A while back, I opened (as in ‘made available’) BitSyncHub, a tool to automatically synchronize Bitbucket repositories to Github. At the time I saw no real reason to open source it - it was a quick hack to solve my own problems, and I felt that anyone else could just reproduce it if they wanted to.
Since then, a whole lot of open source projects, including a few big names, has started using the service, and when I had to reply to a recent support request from one of these projects that I did not have time to look into their issue due to daytime work, I realized that some projects are now depending on the service staying up and working.
Since I got several requests for BitSyncHub to support BitBucket Git repository synching to GitHub, I went ahead and added the functionality. The service will dedtect the appropriate repository type, and push specified branches - although the source branch will be ignored for now, so a branch speficiation of ‘foo:bar’ will simply push ‘bar’.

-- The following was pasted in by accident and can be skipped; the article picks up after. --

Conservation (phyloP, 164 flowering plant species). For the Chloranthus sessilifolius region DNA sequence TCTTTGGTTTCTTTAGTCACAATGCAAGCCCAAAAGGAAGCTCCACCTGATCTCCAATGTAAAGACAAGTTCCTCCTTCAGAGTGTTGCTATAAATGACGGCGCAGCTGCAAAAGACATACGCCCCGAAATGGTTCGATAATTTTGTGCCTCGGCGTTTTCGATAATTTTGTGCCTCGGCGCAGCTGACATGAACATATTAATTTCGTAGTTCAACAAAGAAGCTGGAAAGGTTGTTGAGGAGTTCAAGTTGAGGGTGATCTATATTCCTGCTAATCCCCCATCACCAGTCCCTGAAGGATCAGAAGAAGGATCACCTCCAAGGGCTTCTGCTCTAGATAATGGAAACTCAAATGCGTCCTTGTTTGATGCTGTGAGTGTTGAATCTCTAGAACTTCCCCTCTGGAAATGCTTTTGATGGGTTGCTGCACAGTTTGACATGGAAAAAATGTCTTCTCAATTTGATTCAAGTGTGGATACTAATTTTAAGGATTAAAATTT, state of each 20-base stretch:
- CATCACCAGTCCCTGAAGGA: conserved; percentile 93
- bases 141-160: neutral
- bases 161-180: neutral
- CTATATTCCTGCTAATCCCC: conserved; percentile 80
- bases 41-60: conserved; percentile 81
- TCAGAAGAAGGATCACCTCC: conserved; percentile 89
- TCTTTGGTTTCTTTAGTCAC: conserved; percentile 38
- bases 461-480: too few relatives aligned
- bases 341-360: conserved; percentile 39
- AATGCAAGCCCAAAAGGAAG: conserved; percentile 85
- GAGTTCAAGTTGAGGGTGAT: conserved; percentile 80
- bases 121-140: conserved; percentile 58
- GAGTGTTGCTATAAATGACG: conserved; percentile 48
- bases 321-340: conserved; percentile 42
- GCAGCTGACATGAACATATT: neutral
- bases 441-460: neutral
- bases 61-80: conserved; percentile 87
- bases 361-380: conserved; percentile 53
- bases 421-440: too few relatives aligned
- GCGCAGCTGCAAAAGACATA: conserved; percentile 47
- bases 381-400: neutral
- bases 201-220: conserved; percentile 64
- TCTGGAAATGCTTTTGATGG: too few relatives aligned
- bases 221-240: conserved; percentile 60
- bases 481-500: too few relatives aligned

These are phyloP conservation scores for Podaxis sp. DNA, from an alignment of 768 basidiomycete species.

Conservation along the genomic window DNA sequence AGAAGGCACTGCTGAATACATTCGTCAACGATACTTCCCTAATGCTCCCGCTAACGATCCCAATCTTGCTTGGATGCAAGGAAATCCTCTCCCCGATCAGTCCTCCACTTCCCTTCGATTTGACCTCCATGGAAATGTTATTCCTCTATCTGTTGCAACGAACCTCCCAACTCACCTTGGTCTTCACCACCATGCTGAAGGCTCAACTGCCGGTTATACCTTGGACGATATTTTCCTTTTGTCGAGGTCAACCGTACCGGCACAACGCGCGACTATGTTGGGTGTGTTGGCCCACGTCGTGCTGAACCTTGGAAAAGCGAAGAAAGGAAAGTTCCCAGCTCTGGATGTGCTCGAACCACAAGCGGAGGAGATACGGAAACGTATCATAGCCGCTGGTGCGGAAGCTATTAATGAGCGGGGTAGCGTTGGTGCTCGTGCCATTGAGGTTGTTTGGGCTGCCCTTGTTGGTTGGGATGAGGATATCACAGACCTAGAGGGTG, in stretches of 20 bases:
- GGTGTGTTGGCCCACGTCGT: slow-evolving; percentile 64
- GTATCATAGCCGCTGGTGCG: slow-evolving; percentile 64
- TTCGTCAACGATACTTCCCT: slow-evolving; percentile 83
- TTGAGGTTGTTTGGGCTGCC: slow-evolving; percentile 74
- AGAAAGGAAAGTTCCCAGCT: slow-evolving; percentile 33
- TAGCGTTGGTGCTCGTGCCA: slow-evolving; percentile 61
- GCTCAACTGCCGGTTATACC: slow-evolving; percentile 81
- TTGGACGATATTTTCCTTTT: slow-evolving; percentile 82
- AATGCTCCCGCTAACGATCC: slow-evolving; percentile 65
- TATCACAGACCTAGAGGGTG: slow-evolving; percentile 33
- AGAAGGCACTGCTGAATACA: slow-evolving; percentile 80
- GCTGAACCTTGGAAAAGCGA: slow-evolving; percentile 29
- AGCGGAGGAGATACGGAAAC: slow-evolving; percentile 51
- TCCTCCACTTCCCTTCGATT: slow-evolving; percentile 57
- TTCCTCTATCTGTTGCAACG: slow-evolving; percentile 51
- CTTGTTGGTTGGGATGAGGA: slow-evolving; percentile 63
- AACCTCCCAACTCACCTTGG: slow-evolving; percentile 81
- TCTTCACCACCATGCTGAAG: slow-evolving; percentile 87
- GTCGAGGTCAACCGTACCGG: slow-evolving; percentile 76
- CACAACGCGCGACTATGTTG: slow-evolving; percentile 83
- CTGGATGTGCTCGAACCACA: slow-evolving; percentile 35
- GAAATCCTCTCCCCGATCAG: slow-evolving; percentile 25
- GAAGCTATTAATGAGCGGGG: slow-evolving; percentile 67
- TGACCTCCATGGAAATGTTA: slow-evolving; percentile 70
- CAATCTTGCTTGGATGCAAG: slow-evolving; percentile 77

To make this happen, I finally had to bring gitapi a bit closer to completion, so I released the first version to PyPi for general consumption as well.
Introducing BitSyncHub Since I’m an automation nut, when I found Travis CI, I was understandably excited - automatic running of my testcases for hgapi from the repository as opposed to a pre-push hook (as I have had it set up since the beginning of time) would avoid the oh-so embarrassing mistakes of forgetting to add a new file to the repository and having a non-working version in the repo. I just have to set up some service to synch to the GitHub mirror and all will.
Tools I use every day to write better Python, to make it more fun, or just easier:
A good editor I prefer Emacs, you might like something else, but trust me on this - it’ll be a humongous project that forces you to use a full IDE. If you stay clear of large web frameworks, you might never need it. I started out using PyDev since I was used to Eclipse, but now I just don’t think its worth the complexity and overhead.